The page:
A 1956 Berkeley building rich in architectural history is being considered for landmark status and is likely to receive it, barring any unforeseen objections.
The Pelican Building, situated on the UC Berkeley campus on Eshelman Road, was designed by architect Joseph Esherick, who taught at UC Berkeley for 40 years, designed Wurster Hall, co-founded Cal’s College of Environmental Design with William Wurster and Vernon DeMars, and was one of the founding designers of Sea Ranch on the Sonoma-Mendocino coast. But the design story of this pretty pavilion-style structure goes even deeper than that.
Venerable Bay Area architect Bernard Maybeck originally received the commission to design the building. In his nineties at the time, he passed the task along to Esherick who expressed his gratitude by blending some signature Maybeck touches with his own, more modernist ideas, into its design. That is why the building might bring to mind one of Maybeck’s most well-known creations, Berkeley’s First Church of Christ Scientist — and why the Pelican Building has been described as “a unique overlap of First and Third Bay Traditions”.
The client for the building is another big name in California history — Earle C. Anthony (1880-1961), whose wide range of interests included cars — he was California’s distributor of Packards and built three impressive showrooms, one of which, designed by Maybeck, still survives, on Van Ness in San Francisco — radio and television, journalism, song- and play-writing and promotion of the arts.
While an engineering student at UC Berkeley in 1903, Anthony founded the college humor magazine The California Pelican. More than 50 years later he would finance the creation of a building dedicated to the magazine — hence its name, and the pelican sculpture at its entrance. Today the building is known as Anthony Hall, or the Graduate Assembly.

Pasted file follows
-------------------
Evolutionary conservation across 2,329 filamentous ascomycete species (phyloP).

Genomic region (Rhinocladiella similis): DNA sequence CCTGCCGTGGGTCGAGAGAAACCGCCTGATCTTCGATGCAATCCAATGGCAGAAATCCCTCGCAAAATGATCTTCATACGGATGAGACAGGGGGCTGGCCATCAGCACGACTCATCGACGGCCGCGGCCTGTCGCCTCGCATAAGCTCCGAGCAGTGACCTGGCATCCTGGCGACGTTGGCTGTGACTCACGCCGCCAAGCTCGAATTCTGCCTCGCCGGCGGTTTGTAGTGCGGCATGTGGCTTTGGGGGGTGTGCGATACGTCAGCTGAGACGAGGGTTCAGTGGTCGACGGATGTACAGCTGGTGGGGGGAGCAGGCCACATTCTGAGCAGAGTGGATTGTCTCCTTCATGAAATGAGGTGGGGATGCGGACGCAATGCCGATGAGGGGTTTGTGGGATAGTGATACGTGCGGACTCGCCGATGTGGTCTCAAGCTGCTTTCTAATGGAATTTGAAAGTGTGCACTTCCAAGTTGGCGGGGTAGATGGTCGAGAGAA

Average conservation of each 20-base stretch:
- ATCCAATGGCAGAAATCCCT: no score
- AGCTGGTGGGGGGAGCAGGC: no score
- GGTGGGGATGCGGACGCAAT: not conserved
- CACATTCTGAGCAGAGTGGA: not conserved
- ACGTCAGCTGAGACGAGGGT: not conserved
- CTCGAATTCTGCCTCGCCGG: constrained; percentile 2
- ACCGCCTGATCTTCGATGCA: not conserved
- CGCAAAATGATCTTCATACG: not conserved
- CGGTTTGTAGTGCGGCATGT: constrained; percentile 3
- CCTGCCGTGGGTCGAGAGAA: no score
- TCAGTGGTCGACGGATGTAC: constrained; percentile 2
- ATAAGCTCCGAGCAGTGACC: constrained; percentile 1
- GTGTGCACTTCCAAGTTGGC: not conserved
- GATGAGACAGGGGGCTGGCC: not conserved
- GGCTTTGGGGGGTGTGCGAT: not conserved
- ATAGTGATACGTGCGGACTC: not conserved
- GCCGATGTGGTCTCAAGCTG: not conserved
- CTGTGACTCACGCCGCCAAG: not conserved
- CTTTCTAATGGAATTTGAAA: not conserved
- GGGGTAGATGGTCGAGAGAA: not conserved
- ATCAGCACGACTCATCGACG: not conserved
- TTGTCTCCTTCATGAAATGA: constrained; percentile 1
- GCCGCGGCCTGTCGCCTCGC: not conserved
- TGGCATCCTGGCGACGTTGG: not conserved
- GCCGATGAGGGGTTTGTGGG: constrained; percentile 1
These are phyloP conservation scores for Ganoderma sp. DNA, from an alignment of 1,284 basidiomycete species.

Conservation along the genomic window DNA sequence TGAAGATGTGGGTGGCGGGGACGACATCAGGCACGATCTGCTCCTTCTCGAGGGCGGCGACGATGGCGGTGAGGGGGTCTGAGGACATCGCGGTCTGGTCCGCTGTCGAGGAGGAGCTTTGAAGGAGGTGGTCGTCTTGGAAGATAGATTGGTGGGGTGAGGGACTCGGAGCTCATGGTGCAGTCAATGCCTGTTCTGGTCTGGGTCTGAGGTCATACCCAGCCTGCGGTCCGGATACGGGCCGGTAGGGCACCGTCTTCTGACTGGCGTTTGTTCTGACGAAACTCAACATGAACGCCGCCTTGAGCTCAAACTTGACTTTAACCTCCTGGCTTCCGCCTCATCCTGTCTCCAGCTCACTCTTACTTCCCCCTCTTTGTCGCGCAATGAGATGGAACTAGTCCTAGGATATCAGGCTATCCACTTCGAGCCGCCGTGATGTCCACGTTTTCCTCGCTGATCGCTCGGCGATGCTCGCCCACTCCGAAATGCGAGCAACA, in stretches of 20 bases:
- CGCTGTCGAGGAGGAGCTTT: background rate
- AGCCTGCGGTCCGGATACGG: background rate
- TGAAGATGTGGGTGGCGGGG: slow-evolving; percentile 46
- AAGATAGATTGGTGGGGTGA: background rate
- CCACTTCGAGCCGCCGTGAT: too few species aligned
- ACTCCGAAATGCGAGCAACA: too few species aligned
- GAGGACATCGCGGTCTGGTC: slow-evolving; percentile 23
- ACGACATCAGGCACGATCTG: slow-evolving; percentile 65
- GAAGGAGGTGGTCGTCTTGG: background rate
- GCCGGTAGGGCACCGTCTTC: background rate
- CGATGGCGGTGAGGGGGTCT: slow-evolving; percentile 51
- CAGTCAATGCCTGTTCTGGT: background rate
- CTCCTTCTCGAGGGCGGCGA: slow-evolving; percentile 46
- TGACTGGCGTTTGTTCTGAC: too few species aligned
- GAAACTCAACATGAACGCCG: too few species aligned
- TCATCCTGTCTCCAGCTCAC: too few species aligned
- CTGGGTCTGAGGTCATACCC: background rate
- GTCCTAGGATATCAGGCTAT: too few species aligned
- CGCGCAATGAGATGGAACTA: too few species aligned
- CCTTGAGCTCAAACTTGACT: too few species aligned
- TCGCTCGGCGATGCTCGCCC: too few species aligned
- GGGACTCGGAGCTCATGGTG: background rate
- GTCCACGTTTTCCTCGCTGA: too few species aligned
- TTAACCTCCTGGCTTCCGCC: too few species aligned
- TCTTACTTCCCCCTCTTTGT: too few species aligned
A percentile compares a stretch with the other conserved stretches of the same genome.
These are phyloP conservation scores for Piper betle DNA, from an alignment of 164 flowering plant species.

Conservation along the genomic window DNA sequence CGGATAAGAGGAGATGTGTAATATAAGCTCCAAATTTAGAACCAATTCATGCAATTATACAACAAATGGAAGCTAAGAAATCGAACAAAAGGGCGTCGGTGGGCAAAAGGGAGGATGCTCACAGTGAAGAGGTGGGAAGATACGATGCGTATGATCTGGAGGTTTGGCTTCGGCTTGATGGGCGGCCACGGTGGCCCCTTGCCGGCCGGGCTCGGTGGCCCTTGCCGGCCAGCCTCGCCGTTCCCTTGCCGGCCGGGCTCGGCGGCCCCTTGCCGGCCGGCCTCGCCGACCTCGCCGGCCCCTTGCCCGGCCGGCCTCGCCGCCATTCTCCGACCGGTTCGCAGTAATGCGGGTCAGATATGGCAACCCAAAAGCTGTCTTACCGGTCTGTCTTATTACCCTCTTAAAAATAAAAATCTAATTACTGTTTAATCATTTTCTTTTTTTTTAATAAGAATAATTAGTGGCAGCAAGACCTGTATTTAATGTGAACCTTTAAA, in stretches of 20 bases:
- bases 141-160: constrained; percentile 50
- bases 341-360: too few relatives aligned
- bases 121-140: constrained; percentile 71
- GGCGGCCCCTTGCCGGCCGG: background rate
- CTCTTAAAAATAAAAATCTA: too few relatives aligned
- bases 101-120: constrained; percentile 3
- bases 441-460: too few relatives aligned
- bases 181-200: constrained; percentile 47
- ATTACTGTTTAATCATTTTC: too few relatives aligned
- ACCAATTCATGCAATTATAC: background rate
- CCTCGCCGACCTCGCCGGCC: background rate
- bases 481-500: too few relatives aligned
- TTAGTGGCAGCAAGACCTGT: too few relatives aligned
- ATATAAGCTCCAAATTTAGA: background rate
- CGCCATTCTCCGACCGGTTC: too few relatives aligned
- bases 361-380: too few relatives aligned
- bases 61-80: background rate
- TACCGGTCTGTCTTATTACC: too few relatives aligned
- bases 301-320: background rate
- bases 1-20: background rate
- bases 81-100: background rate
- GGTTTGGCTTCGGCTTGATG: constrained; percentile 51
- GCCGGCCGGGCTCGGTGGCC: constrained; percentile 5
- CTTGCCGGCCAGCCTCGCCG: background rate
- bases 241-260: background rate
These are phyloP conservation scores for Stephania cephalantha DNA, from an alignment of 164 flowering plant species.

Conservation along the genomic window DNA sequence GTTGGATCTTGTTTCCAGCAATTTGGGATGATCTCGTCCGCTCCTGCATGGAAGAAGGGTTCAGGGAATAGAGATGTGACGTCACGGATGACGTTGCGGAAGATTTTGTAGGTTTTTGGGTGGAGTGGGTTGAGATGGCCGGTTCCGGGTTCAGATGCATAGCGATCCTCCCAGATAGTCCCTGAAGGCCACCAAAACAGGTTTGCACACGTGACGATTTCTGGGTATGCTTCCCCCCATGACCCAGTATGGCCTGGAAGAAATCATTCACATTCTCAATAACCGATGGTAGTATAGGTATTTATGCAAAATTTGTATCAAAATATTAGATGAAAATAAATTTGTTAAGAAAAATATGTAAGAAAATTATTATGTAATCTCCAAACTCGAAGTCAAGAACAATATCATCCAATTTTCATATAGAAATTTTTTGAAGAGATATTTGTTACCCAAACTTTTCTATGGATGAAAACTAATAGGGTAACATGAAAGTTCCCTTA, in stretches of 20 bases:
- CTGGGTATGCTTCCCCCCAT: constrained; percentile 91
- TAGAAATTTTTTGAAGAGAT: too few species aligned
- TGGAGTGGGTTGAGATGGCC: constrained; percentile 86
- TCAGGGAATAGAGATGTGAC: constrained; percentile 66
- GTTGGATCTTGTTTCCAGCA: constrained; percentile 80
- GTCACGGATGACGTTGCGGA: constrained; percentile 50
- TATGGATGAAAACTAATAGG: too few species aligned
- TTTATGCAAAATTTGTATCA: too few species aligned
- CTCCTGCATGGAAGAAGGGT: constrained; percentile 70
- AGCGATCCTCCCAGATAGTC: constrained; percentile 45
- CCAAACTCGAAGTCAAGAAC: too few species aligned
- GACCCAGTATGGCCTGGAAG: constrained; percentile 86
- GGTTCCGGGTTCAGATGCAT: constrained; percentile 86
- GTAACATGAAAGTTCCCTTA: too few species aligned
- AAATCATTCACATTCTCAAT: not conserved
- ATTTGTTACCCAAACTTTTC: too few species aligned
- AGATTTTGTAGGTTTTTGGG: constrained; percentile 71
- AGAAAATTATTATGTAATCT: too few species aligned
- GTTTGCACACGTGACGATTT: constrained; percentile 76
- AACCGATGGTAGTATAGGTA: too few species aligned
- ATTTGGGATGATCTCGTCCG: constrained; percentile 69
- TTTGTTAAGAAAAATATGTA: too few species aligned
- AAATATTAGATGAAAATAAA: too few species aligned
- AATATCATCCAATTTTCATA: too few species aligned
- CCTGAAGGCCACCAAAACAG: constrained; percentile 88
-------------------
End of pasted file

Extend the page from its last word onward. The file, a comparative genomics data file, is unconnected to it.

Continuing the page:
Robert Johnson and Berkeley architect Gary Parsons have prepared the report supporting the application to Berkeley’s Landmarks Preservation Commission.
Parsons says his motivation in putting the work in was twofold: “Joseph Esherick is a giant in the world of architecture but he is not very well known. He was also my mentor at Berkeley and this is an homage to him.”
Because the Pelican Building, which is owned by the university, is relatively young, Parsons had a wealth of archival material to draw from in drafting the landmark application, most of it housed at the College of Environmental Design. The result is a fascinating 100-page document featuring, for instance, a compelling correspondence between Anthony and Esherick (such as a note by Esherick on the building’s dedication ceremony, “if they can’t get pelicans, get ducks”), and a detailed section on the history of The California Pelican magazine.
A public hearing on the application was held on January 6 and will be continued until February 3 –not least so that members of Esherick’s architectural firm, EHDD, which continues to operate in San Francisco, can provide testimony.
Earlier this year another Esherick-designed building in Berkeley — the YWCA on Bancroft Way — was given landmark status.